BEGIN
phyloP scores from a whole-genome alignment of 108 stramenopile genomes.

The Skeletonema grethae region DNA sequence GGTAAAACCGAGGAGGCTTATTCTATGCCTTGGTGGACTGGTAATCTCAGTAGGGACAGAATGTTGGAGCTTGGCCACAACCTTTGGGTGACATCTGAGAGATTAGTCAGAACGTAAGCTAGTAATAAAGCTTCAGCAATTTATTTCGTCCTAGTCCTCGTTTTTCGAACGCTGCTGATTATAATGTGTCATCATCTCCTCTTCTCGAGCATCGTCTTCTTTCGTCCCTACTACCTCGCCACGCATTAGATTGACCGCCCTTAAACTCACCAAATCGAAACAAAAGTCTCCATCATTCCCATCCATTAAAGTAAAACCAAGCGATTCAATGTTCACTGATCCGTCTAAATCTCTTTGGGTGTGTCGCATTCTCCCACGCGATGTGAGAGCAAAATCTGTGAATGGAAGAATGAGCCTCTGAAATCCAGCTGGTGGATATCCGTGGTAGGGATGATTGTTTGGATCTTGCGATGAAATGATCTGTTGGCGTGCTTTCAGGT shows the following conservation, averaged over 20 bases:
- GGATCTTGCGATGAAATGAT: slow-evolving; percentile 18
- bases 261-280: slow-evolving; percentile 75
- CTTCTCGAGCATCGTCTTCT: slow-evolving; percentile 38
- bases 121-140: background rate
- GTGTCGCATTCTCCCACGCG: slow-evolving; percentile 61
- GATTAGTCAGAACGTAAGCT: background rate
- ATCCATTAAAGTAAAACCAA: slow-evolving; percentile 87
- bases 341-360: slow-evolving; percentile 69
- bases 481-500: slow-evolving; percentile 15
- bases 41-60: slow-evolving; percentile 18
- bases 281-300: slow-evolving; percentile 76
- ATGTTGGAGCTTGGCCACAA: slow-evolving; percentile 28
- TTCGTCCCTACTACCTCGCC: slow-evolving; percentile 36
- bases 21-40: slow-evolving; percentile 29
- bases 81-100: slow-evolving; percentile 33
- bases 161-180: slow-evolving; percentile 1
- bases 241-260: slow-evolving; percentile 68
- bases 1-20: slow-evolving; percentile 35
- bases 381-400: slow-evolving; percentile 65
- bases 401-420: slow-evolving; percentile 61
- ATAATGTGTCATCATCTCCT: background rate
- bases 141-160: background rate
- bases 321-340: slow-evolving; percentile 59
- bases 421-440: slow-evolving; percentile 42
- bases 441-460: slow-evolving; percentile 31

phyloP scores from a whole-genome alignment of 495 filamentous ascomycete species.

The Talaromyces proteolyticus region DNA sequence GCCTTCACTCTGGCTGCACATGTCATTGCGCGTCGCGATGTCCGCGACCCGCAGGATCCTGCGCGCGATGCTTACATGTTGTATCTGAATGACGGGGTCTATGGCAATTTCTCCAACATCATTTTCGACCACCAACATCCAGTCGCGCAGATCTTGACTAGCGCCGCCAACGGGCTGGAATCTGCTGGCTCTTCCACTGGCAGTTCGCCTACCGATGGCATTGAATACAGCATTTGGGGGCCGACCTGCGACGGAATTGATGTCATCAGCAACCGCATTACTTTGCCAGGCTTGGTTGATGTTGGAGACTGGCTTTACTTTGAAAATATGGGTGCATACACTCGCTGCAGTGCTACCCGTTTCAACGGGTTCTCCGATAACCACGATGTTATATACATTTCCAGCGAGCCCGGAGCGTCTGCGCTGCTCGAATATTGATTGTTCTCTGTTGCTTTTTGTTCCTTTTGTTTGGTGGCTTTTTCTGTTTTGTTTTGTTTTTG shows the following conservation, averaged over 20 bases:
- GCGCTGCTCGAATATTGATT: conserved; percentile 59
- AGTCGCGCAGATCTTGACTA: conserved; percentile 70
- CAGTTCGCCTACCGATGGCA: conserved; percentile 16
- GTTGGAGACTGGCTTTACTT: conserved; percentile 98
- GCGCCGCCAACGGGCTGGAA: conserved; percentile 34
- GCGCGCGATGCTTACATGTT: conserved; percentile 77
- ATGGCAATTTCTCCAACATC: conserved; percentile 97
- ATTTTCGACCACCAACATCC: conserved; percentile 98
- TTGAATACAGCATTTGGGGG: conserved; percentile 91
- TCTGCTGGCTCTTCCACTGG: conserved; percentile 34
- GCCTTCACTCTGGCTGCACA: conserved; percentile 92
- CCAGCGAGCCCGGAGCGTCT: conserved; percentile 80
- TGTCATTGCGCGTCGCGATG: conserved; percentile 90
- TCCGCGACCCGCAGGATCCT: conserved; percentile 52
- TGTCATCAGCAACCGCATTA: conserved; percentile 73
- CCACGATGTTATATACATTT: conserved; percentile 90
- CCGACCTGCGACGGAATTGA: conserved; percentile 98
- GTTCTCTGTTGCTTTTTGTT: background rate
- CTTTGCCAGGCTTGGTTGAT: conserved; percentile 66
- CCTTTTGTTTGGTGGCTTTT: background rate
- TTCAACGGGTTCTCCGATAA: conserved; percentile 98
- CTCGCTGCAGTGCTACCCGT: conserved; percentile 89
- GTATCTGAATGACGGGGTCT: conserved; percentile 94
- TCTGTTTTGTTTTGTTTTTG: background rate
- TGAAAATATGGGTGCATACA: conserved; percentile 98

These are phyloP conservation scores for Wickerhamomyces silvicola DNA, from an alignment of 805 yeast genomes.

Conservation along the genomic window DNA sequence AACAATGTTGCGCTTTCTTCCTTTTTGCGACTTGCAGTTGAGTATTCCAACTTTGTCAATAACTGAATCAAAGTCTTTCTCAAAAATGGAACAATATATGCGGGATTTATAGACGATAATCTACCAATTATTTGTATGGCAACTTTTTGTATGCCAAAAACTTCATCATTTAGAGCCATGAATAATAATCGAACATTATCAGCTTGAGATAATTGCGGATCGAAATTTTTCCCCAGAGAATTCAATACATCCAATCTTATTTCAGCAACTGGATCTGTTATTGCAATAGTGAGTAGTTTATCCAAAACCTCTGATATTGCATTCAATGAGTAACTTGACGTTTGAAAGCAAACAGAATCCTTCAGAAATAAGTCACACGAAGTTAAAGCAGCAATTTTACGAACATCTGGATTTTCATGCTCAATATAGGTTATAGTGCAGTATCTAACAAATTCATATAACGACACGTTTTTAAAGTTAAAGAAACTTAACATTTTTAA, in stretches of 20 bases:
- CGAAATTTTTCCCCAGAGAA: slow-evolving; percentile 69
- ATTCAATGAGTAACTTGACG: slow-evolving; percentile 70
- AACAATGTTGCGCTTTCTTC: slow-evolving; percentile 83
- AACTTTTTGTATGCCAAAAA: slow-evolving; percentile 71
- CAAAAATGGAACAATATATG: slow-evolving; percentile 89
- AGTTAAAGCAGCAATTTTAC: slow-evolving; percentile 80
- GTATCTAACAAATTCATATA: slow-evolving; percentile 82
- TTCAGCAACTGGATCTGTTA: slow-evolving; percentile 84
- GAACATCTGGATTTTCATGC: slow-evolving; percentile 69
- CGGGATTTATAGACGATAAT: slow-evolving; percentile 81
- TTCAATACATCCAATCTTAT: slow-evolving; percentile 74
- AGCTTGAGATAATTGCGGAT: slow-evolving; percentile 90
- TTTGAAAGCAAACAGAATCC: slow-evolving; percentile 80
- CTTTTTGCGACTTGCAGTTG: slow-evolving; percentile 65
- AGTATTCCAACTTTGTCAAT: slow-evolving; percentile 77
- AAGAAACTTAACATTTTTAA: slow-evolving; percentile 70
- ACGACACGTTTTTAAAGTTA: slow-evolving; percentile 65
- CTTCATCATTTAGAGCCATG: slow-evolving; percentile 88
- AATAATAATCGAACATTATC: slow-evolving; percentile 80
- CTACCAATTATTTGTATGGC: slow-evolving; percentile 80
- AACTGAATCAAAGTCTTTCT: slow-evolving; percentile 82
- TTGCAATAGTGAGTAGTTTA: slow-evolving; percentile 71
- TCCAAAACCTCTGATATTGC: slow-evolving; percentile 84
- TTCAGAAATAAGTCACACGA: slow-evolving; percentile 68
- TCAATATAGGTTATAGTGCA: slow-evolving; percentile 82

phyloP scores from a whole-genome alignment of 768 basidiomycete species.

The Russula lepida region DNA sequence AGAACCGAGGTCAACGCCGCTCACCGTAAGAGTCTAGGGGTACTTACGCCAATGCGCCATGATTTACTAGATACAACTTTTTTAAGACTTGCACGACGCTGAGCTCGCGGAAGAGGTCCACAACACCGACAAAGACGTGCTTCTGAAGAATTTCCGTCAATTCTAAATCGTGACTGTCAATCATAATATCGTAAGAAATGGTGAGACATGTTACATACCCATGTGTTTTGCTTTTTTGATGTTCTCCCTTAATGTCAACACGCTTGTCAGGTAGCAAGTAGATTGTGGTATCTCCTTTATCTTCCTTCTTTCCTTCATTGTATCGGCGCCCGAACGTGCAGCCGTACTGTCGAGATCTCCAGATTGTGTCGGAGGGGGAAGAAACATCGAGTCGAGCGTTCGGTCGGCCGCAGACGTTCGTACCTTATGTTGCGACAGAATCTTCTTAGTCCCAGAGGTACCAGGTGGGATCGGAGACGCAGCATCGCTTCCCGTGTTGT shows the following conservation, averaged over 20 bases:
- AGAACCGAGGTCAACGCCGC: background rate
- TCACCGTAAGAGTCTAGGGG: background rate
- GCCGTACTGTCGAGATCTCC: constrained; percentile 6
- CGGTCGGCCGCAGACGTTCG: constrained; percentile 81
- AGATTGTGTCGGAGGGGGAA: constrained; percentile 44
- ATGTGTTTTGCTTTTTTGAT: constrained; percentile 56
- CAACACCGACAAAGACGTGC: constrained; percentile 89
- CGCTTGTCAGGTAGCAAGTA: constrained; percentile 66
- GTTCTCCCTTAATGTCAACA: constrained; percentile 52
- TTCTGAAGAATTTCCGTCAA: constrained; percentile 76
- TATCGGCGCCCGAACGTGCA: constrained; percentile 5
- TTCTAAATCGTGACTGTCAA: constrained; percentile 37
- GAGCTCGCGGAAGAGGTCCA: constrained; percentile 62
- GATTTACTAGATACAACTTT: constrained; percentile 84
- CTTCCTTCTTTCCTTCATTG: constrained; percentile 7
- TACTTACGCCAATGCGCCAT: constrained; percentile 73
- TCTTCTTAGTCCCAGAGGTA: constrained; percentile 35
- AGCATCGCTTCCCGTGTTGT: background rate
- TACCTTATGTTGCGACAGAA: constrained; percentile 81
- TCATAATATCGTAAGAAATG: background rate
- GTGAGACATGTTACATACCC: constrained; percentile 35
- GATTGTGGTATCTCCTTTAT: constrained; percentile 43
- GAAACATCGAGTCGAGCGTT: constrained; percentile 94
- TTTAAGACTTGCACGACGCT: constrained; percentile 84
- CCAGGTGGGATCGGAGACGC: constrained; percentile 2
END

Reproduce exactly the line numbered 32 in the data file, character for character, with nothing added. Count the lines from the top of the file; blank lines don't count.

- CAGTTCGCCTACCGATGGCA: conserved; percentile 16